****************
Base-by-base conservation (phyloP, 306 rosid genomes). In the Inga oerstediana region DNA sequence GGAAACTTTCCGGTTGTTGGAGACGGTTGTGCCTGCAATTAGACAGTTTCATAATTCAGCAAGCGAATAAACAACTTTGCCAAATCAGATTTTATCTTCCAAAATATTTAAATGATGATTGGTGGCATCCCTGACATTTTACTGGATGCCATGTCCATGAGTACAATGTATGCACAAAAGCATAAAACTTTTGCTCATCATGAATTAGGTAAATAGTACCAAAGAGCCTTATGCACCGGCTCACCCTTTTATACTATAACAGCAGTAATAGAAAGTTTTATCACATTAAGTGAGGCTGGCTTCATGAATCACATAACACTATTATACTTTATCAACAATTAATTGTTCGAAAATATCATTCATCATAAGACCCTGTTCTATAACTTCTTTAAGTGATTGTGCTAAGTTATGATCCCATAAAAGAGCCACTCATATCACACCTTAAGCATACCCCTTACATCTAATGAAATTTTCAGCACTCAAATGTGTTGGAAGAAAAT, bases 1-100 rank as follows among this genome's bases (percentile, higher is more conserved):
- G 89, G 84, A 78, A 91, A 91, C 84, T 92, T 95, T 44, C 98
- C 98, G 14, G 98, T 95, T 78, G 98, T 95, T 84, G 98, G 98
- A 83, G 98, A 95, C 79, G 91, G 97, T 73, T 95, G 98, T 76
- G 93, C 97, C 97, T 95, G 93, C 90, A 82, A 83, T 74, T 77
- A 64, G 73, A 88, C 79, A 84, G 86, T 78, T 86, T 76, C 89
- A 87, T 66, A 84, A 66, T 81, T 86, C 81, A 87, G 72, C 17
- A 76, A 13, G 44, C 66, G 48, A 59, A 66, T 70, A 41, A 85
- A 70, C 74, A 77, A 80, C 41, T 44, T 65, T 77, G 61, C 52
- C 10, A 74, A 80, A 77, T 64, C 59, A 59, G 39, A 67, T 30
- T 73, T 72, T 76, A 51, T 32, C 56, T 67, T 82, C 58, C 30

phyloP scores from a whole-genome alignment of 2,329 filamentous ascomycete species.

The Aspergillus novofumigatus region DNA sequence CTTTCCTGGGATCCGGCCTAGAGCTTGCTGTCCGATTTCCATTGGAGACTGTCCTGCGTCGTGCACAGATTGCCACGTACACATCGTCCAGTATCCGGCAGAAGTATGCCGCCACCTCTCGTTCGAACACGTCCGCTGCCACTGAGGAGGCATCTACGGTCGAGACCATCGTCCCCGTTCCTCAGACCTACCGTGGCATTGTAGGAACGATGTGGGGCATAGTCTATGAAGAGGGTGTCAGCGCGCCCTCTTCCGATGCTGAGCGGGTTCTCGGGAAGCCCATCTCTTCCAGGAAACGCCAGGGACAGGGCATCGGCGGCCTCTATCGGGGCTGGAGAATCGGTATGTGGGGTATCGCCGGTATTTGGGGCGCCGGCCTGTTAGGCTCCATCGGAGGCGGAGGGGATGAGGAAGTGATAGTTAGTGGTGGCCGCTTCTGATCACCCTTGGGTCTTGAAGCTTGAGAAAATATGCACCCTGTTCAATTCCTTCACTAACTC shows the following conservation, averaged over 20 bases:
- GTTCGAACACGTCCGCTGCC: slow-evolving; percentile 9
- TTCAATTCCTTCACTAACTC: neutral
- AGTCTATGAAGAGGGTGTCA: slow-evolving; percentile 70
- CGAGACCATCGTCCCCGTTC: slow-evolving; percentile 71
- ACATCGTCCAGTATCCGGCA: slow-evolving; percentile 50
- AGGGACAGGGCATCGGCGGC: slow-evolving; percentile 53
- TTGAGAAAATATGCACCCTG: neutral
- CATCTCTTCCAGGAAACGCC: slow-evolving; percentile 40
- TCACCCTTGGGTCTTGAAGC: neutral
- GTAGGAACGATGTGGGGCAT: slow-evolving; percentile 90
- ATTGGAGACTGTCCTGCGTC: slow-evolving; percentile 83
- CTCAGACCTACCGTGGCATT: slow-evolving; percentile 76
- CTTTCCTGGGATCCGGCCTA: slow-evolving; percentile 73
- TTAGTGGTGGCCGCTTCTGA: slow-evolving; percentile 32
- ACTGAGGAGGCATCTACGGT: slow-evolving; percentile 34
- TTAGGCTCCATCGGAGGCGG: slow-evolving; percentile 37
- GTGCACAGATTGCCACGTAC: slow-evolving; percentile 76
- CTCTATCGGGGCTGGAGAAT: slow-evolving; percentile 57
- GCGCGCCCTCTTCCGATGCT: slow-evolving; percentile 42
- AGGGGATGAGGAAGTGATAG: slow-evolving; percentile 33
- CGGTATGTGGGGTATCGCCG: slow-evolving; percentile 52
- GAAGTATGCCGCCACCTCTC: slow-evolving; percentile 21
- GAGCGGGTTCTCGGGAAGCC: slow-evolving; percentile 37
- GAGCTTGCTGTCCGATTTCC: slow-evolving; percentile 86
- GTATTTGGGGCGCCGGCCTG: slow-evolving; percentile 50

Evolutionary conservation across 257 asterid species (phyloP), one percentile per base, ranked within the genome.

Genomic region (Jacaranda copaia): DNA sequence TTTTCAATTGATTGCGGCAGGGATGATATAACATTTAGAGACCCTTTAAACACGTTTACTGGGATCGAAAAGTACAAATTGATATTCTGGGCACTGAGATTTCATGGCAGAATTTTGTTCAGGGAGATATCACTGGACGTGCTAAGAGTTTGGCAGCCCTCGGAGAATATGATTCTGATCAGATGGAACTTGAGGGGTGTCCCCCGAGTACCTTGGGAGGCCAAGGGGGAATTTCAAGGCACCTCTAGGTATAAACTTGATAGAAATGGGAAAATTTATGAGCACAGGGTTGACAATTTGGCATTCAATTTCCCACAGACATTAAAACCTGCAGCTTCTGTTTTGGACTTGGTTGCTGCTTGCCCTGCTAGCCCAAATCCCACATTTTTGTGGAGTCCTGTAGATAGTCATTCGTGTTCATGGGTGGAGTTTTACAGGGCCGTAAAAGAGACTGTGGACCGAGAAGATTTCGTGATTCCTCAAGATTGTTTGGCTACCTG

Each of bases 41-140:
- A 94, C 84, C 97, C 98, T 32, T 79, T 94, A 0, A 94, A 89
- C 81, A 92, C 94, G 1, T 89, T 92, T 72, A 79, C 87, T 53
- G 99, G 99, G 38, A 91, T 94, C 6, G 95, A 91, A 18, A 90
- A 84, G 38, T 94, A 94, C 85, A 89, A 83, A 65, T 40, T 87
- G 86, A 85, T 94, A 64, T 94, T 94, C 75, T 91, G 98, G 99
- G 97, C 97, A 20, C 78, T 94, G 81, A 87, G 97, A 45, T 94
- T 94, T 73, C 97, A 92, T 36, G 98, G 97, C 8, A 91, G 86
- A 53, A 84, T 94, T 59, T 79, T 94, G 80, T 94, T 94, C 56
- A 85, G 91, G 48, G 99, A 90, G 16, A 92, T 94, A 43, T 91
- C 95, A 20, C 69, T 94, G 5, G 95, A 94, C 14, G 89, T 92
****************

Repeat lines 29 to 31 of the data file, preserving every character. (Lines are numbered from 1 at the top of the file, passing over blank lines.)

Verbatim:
- TTAGGCTCCATCGGAGGCGG: slow-evolving; percentile 37
- GTGCACAGATTGCCACGTAC: slow-evolving; percentile 76
- CTCTATCGGGGCTGGAGAAT: slow-evolving; percentile 57